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CARL EVERETT


"All that counts is performance, and Carl Everett is a big reason we’re in
the wild-card race."

Dan Duquette, Red Sox GM


"If I was the general manager, I would back the manager, and if you can’t,
you probably need to get rid of me."

Jimy Williams, Red Sox manager


"You hope it doesn’t snowball to the point where there’s no rules at all."

Derek Lowe, Red Sox pitcher


THE RACES


"I don’t understand the decision-making process. I don’t know why we didn’t
play a second game. I was told it would be clear from 2:50 p.m. on today.
It will probably snow tomorrow."

Art Howe, Athletics manager, on the decision to postpone the second game
of a doubleheader in Baltimore, preventing him from starting Barry Zito
against the Mariners over the weekend


"I’ve still got good stuff."

Tim Hudson, Athletics pitcher, after Howe came to remove him
after six innings


"Yeah, take your good stuff to the dugout."

— Howe


"We still have control of the lead. They’re still chasing us. I wouldn’t
stress about it right now. We’ll be all right."

Mike Cameron, Mariners outfielder, after losing to Oakland 5-2 in the
first game of a four-game series


"We know we’re a good team. There’s no reason for us not to have confidence."

Ben Grieve, Athletics outfielder, after winning the second game


"Everyone knows how important this series is."

Lou Piniella, Mariners manager, after losing the second game


"We’re only going to get better."

— Grieve, after hitting a grand slam as part of the 8-2 win in the third
game


"Those guys are relentless."

Alex Rodriguez, Mariners infielder, on the third-straight loss to the
Athletics


400 HOME RUNS


"It’s nice but I’m looking to do more. Honestly, it felt like any other
home run. I keep saying that to me right now 399, 400 and 401, it’s all the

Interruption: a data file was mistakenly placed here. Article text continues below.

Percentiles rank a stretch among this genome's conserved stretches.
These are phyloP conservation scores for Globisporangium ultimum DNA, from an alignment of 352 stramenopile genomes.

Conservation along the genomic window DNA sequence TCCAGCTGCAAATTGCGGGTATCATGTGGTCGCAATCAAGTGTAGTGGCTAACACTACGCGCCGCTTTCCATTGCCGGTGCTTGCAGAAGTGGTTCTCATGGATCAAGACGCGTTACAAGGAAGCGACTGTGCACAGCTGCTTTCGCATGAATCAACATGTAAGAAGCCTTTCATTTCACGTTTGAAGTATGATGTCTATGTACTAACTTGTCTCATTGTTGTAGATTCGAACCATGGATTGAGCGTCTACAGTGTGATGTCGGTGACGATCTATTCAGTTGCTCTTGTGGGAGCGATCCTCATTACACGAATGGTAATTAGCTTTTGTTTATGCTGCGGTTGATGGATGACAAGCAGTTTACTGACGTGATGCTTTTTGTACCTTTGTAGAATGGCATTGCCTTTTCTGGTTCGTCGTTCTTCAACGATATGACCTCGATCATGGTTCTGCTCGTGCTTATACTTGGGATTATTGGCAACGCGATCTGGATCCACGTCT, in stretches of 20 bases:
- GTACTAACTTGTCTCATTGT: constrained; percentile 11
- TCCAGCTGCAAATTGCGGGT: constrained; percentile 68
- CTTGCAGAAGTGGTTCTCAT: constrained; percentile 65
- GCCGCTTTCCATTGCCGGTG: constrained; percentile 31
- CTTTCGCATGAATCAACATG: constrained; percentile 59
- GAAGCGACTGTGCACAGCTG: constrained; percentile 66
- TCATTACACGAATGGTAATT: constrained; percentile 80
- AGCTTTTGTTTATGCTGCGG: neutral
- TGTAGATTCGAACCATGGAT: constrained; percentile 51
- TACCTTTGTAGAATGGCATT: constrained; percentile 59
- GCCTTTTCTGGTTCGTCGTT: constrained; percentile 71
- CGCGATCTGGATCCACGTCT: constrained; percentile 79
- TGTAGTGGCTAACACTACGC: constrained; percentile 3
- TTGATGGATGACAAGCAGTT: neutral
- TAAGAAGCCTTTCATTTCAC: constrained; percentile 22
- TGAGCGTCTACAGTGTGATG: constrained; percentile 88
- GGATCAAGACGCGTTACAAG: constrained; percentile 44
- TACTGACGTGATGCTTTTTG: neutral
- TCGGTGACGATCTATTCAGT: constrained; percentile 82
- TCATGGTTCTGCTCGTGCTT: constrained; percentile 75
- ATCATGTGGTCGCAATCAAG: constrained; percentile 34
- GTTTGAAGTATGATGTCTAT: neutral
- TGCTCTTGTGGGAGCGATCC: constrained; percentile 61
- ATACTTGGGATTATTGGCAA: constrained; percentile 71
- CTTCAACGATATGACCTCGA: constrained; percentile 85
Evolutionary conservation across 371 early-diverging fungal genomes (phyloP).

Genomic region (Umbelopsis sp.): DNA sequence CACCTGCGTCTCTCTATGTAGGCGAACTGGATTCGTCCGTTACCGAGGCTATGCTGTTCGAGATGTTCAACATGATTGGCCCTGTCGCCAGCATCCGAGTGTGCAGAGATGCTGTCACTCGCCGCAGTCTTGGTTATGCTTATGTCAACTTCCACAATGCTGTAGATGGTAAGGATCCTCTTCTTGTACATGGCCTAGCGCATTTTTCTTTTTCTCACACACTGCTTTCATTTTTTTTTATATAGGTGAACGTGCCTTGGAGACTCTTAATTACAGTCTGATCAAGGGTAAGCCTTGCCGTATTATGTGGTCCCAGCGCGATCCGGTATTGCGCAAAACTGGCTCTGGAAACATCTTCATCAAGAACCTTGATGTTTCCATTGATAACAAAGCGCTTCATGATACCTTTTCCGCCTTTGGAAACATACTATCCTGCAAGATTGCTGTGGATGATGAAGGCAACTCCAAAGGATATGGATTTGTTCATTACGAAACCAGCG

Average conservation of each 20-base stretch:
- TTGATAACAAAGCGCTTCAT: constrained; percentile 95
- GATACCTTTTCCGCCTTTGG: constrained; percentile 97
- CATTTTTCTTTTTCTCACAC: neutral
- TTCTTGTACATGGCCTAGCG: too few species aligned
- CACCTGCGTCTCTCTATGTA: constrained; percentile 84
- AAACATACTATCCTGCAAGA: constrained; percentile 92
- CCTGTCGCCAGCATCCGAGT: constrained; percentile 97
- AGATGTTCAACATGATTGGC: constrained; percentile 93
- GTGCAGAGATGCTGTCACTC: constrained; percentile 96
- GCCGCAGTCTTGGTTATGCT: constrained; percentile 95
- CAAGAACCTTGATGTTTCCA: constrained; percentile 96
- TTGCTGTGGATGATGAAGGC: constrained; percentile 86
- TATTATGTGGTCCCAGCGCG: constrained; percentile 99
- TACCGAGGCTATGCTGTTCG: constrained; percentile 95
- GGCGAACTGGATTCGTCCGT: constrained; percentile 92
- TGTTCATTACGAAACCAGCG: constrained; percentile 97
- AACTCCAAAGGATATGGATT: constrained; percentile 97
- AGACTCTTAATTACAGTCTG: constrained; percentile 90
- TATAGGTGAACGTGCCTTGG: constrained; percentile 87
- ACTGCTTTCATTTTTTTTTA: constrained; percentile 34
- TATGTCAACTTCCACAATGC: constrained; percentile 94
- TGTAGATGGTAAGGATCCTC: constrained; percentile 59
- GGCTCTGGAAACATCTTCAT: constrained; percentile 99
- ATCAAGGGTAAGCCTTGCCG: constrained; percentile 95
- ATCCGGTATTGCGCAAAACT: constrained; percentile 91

same. If I’m lucky enough to get close to 500, then I’ll feel a little bit
different about it. That’s more of an exclusive club."

Rafael Palmiero, Rangers infielder, on his 400th career home run in a
15-4 loss to the Angels


"It was Raffy’s show. I’m really happy that he was able to do it in front
of the home fans and his family. That makes it worthwhile to me."

Johnny Oates, Rangers manager


"A guy like Raffy who’s been such a tremendous player for so many years,
you like to see that. I’m not really happy that it put them back in the
game though."

Mike Scioscia, Angels manager, on the home run that put the Rangers
within five runs


CALLING IT


"I told him, ‘After I hit this homer, I’ll give you my bat.’ "

Barry Bonds, Giants outfielder, on what he told spectator
John McEnroe before Bonds’s at-bat


"I was like, ‘Holy cow!’ Something like that happens maybe once in your
lifetime."

— Bonds, on his reaction after hitting a home run and giving his bat to
McEnroe


MORE HOME RUNS


"You get the grand slam to start the game going and you just hope everybody
else can follow. You don’t want it to be close. You want to get it over and
relax."

Jim Edmonds, Cardinals outfielder, on his third-inning grand slam to
clinch the NL Central title for the Cardinals


"To be the only guy in the majors to do it this year is quite a feat. It’s
impressive because you have to want to do it. The home runs are one thing,
but to steal 30 bases, that’s work."